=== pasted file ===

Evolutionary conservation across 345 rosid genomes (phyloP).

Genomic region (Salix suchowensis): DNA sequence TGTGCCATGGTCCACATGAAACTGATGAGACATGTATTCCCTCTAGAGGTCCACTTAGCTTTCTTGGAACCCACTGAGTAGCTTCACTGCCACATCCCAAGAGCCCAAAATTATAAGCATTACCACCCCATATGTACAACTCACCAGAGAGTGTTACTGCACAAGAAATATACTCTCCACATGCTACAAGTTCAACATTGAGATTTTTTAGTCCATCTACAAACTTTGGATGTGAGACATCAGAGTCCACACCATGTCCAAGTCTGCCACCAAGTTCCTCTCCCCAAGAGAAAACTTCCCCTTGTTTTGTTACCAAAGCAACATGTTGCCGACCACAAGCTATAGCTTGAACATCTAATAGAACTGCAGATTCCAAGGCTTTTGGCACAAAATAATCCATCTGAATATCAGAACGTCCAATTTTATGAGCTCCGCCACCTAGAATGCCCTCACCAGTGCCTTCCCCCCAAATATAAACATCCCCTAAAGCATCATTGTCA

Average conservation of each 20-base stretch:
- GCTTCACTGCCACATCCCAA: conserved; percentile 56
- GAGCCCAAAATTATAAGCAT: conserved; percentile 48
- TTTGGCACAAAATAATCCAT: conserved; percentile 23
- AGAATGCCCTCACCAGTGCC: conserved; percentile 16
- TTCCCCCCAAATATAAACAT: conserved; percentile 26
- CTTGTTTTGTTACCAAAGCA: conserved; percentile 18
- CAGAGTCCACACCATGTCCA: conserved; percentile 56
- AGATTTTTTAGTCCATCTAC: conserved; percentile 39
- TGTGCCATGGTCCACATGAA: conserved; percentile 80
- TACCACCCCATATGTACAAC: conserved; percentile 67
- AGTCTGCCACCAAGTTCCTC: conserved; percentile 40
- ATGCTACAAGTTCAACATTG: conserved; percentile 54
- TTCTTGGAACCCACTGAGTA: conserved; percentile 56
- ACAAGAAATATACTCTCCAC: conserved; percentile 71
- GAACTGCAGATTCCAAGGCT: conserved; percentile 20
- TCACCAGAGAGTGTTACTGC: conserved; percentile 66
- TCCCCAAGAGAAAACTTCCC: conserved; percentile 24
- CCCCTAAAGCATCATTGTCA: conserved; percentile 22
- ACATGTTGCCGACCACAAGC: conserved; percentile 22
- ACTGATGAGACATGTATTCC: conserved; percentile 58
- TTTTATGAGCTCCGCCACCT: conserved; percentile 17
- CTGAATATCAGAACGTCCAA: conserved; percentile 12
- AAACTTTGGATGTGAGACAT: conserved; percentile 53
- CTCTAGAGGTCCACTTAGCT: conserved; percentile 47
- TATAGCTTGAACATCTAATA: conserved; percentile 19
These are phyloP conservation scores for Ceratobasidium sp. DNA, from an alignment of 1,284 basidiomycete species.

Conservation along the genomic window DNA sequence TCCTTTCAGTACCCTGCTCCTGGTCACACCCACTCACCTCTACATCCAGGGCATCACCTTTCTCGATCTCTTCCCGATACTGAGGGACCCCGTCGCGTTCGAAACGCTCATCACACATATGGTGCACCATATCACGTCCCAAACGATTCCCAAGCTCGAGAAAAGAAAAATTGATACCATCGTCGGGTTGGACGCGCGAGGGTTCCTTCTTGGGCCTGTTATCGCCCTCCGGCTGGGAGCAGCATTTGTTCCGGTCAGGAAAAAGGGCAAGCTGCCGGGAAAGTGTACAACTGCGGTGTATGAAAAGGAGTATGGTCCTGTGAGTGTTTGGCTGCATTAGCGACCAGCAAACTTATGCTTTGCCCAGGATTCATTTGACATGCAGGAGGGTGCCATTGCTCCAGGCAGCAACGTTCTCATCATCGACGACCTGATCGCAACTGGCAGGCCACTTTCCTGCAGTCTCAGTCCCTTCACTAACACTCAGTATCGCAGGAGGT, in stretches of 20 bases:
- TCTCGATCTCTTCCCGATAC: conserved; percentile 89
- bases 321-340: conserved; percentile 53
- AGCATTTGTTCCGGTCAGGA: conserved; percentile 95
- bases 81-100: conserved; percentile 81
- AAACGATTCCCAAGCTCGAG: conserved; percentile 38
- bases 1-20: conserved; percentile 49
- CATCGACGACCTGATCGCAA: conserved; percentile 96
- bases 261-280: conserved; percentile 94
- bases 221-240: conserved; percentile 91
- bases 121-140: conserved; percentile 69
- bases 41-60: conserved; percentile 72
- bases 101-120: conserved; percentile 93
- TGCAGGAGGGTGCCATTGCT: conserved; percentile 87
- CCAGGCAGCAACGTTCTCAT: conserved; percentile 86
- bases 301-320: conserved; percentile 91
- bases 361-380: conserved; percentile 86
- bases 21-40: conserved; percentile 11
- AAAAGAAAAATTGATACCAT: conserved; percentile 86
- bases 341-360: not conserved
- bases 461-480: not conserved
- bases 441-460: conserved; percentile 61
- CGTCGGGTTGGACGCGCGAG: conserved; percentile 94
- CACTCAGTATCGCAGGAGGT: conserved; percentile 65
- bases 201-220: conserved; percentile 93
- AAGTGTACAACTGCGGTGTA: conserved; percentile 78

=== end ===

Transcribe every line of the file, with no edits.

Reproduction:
Evolutionary conservation across 345 rosid genomes (phyloP).

Genomic region (Salix suchowensis): DNA sequence TGTGCCATGGTCCACATGAAACTGATGAGACATGTATTCCCTCTAGAGGTCCACTTAGCTTTCTTGGAACCCACTGAGTAGCTTCACTGCCACATCCCAAGAGCCCAAAATTATAAGCATTACCACCCCATATGTACAACTCACCAGAGAGTGTTACTGCACAAGAAATATACTCTCCACATGCTACAAGTTCAACATTGAGATTTTTTAGTCCATCTACAAACTTTGGATGTGAGACATCAGAGTCCACACCATGTCCAAGTCTGCCACCAAGTTCCTCTCCCCAAGAGAAAACTTCCCCTTGTTTTGTTACCAAAGCAACATGTTGCCGACCACAAGCTATAGCTTGAACATCTAATAGAACTGCAGATTCCAAGGCTTTTGGCACAAAATAATCCATCTGAATATCAGAACGTCCAATTTTATGAGCTCCGCCACCTAGAATGCCCTCACCAGTGCCTTCCCCCCAAATATAAACATCCCCTAAAGCATCATTGTCA

Average conservation of each 20-base stretch:
- GCTTCACTGCCACATCCCAA: conserved; percentile 56
- GAGCCCAAAATTATAAGCAT: conserved; percentile 48
- TTTGGCACAAAATAATCCAT: conserved; percentile 23
- AGAATGCCCTCACCAGTGCC: conserved; percentile 16
- TTCCCCCCAAATATAAACAT: conserved; percentile 26
- CTTGTTTTGTTACCAAAGCA: conserved; percentile 18
- CAGAGTCCACACCATGTCCA: conserved; percentile 56
- AGATTTTTTAGTCCATCTAC: conserved; percentile 39
- TGTGCCATGGTCCACATGAA: conserved; percentile 80
- TACCACCCCATATGTACAAC: conserved; percentile 67
- AGTCTGCCACCAAGTTCCTC: conserved; percentile 40
- ATGCTACAAGTTCAACATTG: conserved; percentile 54
- TTCTTGGAACCCACTGAGTA: conserved; percentile 56
- ACAAGAAATATACTCTCCAC: conserved; percentile 71
- GAACTGCAGATTCCAAGGCT: conserved; percentile 20
- TCACCAGAGAGTGTTACTGC: conserved; percentile 66
- TCCCCAAGAGAAAACTTCCC: conserved; percentile 24
- CCCCTAAAGCATCATTGTCA: conserved; percentile 22
- ACATGTTGCCGACCACAAGC: conserved; percentile 22
- ACTGATGAGACATGTATTCC: conserved; percentile 58
- TTTTATGAGCTCCGCCACCT: conserved; percentile 17
- CTGAATATCAGAACGTCCAA: conserved; percentile 12
- AAACTTTGGATGTGAGACAT: conserved; percentile 53
- CTCTAGAGGTCCACTTAGCT: conserved; percentile 47
- TATAGCTTGAACATCTAATA: conserved; percentile 19
These are phyloP conservation scores for Ceratobasidium sp. DNA, from an alignment of 1,284 basidiomycete species.

Conservation along the genomic window DNA sequence TCCTTTCAGTACCCTGCTCCTGGTCACACCCACTCACCTCTACATCCAGGGCATCACCTTTCTCGATCTCTTCCCGATACTGAGGGACCCCGTCGCGTTCGAAACGCTCATCACACATATGGTGCACCATATCACGTCCCAAACGATTCCCAAGCTCGAGAAAAGAAAAATTGATACCATCGTCGGGTTGGACGCGCGAGGGTTCCTTCTTGGGCCTGTTATCGCCCTCCGGCTGGGAGCAGCATTTGTTCCGGTCAGGAAAAAGGGCAAGCTGCCGGGAAAGTGTACAACTGCGGTGTATGAAAAGGAGTATGGTCCTGTGAGTGTTTGGCTGCATTAGCGACCAGCAAACTTATGCTTTGCCCAGGATTCATTTGACATGCAGGAGGGTGCCATTGCTCCAGGCAGCAACGTTCTCATCATCGACGACCTGATCGCAACTGGCAGGCCACTTTCCTGCAGTCTCAGTCCCTTCACTAACACTCAGTATCGCAGGAGGT, in stretches of 20 bases:
- TCTCGATCTCTTCCCGATAC: conserved; percentile 89
- bases 321-340: conserved; percentile 53
- AGCATTTGTTCCGGTCAGGA: conserved; percentile 95
- bases 81-100: conserved; percentile 81
- AAACGATTCCCAAGCTCGAG: conserved; percentile 38
- bases 1-20: conserved; percentile 49
- CATCGACGACCTGATCGCAA: conserved; percentile 96
- bases 261-280: conserved; percentile 94
- bases 221-240: conserved; percentile 91
- bases 121-140: conserved; percentile 69
- bases 41-60: conserved; percentile 72
- bases 101-120: conserved; percentile 93
- TGCAGGAGGGTGCCATTGCT: conserved; percentile 87
- CCAGGCAGCAACGTTCTCAT: conserved; percentile 86
- bases 301-320: conserved; percentile 91
- bases 361-380: conserved; percentile 86
- bases 21-40: conserved; percentile 11
- AAAAGAAAAATTGATACCAT: conserved; percentile 86
- bases 341-360: not conserved
- bases 461-480: not conserved
- bases 441-460: conserved; percentile 61
- CGTCGGGTTGGACGCGCGAG: conserved; percentile 94
- CACTCAGTATCGCAGGAGGT: conserved; percentile 65
- bases 201-220: conserved; percentile 93
- AAGTGTACAACTGCGGTGTA: conserved; percentile 78